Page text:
Stay-at-home advisory expanded to entire state, other COVID-19 guidelines announced in Pa.

Gov. Tom Wolf, Dr. Rachel Levine announce new measures to slow spread of COVID-19

HARRISBURG, Pa. — Gov. Tom Wolf and Pa. Department of Health Secretary Dr. Rachel Levine held a press conference Monday to announce new measures as coronavirus cases continue to surge across the state.

Levine issued several advisories, including the suspension of alcohol sales at all bars and restaurants between 5 p.m. Nov. 25 and 8 a.m. Nov. 26.

“As the Secretary of Health, I have issued a series of advisories and orders intended to help stop the spread during this critical time, to protect our hospitals, our health care workers and the lives of our fellow Pennsylvanians,” Dr. Levine said. “Our collective responsibility continues to be to protect our communities, our health care workers and our most vulnerable Pennsylvanians from COVID-19. That has not changed.”

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Officials cited new modeling that projects Pa. to be on track for 22,000 coronavirus cases per day by December as part of the reason for increased measures.

Below is a brief list of some of the other restrictions listed by health officials:

  • Indoor dining capacity remains capped at 50%
  • Employees must telework when possible starting Nov. 27
  • Retail businesses can remain open at 75% capacity
  • Indoor events with more than 500 people prohibited
  • Outdoor events with more than 2,500 people prohibited
  • Stay-at-home advisory statewide

The state health department reported a two-day total of 11,837 additional positive cases of COVID-19. Allegheny County’s total increased by 962 over that same time period.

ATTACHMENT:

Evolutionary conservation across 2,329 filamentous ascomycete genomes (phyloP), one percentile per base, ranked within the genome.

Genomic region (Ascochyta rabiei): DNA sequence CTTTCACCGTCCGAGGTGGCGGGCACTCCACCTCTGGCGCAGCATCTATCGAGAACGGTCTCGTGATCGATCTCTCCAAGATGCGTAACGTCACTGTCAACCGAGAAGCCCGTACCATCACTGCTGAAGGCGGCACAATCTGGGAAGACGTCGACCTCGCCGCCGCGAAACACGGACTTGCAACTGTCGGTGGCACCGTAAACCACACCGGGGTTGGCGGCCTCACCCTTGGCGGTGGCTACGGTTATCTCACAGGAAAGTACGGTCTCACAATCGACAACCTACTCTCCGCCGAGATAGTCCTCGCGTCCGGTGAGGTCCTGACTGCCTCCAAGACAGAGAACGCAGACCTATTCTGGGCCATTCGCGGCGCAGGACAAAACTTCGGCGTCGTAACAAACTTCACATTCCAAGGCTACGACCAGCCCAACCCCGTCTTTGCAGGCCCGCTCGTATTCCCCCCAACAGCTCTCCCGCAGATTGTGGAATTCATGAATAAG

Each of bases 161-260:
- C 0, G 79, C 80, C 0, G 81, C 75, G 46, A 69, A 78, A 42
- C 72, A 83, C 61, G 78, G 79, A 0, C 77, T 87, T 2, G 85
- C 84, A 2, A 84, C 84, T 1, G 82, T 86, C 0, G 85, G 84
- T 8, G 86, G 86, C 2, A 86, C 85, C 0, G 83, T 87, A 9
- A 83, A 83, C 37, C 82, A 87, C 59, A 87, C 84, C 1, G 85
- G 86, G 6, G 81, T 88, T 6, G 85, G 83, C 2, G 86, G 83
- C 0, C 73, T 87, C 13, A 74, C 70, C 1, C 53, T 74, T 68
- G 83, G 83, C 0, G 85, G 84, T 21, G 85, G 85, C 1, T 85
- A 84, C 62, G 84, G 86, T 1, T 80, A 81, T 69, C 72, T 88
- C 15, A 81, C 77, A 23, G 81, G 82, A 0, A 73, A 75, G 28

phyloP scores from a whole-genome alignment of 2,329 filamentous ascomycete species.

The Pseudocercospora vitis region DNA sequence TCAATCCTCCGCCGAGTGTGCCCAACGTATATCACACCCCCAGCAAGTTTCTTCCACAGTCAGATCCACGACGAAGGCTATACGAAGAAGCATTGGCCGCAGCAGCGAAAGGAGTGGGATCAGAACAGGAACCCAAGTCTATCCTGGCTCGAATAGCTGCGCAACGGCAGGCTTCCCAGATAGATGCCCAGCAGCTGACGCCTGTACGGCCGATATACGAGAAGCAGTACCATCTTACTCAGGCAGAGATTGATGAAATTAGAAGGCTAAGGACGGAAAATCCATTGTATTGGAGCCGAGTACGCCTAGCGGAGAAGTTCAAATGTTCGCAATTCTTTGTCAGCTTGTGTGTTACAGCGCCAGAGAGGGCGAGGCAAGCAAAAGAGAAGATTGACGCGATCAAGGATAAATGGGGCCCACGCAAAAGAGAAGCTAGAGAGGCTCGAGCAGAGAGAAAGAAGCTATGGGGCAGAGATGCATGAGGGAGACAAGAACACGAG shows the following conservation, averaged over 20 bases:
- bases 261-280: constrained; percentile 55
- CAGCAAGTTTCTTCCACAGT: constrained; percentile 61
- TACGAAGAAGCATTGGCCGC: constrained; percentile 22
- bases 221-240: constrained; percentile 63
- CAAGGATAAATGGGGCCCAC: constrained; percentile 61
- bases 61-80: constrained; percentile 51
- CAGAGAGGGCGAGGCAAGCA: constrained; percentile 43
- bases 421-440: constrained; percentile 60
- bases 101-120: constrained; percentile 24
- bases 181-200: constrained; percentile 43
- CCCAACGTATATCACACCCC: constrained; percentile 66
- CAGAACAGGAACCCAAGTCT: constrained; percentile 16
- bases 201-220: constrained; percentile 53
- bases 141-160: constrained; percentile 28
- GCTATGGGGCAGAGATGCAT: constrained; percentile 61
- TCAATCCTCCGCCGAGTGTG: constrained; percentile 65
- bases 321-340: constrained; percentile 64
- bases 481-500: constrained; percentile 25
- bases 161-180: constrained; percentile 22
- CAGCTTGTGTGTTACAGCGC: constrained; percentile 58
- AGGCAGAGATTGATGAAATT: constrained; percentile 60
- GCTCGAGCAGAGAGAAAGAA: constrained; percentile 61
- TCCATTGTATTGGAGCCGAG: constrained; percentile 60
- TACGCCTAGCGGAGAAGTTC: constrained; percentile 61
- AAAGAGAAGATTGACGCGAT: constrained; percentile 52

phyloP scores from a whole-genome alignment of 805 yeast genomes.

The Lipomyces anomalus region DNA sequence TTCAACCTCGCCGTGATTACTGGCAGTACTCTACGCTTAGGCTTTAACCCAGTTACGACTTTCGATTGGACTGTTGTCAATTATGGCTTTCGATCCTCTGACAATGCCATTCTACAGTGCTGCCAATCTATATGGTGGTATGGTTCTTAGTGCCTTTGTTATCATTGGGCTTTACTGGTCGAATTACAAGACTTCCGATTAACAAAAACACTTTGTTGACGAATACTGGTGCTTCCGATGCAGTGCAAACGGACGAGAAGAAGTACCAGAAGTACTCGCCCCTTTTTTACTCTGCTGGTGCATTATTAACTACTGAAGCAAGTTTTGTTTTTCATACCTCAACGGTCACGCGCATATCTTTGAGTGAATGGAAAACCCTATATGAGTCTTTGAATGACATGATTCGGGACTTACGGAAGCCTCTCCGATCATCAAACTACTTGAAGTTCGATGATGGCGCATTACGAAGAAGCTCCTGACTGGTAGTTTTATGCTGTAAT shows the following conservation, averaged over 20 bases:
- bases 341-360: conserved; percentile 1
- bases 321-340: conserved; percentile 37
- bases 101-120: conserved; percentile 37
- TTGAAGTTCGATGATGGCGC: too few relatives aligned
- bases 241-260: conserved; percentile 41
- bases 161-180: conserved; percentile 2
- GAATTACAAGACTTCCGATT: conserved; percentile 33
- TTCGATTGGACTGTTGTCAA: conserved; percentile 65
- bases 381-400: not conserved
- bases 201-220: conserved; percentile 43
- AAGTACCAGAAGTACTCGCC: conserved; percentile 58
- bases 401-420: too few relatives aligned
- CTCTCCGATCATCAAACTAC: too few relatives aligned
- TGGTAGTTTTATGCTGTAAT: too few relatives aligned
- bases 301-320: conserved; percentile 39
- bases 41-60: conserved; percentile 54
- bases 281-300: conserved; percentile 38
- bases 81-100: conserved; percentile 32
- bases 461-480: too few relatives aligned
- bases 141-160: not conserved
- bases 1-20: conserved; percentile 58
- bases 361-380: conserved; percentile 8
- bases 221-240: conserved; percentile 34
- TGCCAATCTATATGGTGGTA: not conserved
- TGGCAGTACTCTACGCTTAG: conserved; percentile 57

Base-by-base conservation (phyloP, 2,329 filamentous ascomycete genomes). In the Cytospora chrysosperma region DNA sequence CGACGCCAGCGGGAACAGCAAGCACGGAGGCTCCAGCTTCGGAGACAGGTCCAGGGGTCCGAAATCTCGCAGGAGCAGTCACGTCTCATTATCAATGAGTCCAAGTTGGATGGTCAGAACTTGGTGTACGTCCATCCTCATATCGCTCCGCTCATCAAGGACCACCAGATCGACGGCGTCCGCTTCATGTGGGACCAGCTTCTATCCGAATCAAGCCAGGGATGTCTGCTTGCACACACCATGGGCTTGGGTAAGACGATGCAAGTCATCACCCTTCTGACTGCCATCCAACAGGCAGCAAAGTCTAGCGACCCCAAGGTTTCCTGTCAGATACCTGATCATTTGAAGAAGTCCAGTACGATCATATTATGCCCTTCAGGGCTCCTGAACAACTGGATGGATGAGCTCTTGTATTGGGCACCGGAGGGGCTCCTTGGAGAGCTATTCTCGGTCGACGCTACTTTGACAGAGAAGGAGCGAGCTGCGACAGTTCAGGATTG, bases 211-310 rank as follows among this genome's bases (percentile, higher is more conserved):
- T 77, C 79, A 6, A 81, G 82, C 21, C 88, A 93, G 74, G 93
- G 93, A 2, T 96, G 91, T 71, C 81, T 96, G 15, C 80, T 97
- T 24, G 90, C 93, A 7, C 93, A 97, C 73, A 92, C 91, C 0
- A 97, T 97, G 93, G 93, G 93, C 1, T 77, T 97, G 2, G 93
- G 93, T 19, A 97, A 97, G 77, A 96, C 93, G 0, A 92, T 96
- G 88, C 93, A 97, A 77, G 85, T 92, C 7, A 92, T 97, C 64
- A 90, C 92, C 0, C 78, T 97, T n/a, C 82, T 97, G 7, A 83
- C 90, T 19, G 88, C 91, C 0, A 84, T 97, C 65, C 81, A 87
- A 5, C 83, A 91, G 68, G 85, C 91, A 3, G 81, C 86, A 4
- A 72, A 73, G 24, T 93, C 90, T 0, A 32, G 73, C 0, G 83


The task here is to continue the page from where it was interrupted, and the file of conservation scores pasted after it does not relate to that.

Pa.’s positivity rate has climbed to 11.1% with its seven-day case increase of over 36,000 new cases and 63 of the state’s counties with substantial transmission status, health officials said.

Wolf and Levine said during the press conference that the state strongly recommends residents stay home when possible. The stay-at-home advisory was expanded from individual counties to the entire state.

Levine said there are currently 59 Pa. counties at the “substantial” transmission level for at least two weeks. Because of that, the recommendation is to go fully remote until the transmission level decreases.

Officials are now requiring Pre-K through 12th grade public schools in those counties to commit to safety measures to “ensure the safety and well-being of students and teachers. If they choose not to, those schools must move fully remote without all extra-curricular activities.

Here are the requirements listed by the state:

Because of the outdoor capacity limit being reduced to 2,500, the Pittsburgh Steelers announced only family and friends of the teams will be able to attend games at Heinz Field.

You can read the following statement from the Steelers:

“Today, Governor Wolf’s Office and State Health Director Dr. Levine issued new orders and advisories which will affect our games in December, starting with the game against Washington on December 6. That order will now limit Heinz Field to no more than 2,500 people in the building, including players, coaches, stadium staff, etc. Consequently, we will have to restrict fans in the seating bowl to family and friends of players and the organization. Fans who have selected seats for the December 6 game will receive communication directly from our Ticket Office regarding credits or refunds.

Today’s new orders and advisories from the State of Pennsylvania do not impact the Steelers game vs. the Baltimore Ravens game this Thursday, Thanksgiving night. Fans holding tickets to Thursday’s game will again be required to adhere to already published protocols, including requirements for wearing a mask and social distancing.

Our priority remains the health and safety of our players, coaches, staff, gameday workers, and our fans. We will adhere to the original protocols for games with fans at Heinz Field and expect approximately 5,500 fans in attendance for Thursday’s game versus the Ravens.”

Despite these new guidelines, a lot of the people Channel 11 spoke with said they will not be changing or canceling their Thanksgiving plans with family.

“I think that especially around the holidays, families are important. I know the advisory is there for all of our well-being, but I think if we just continue to take precautions -- wash our hands, wear our masks, keep our distance -- I think we will be fine,” said Beaver County resident Amy Weller.

RAW: Pa. Gov. Tom Wolf and Dr. Rachel Levine provide COVID-19 update, other guidelines announced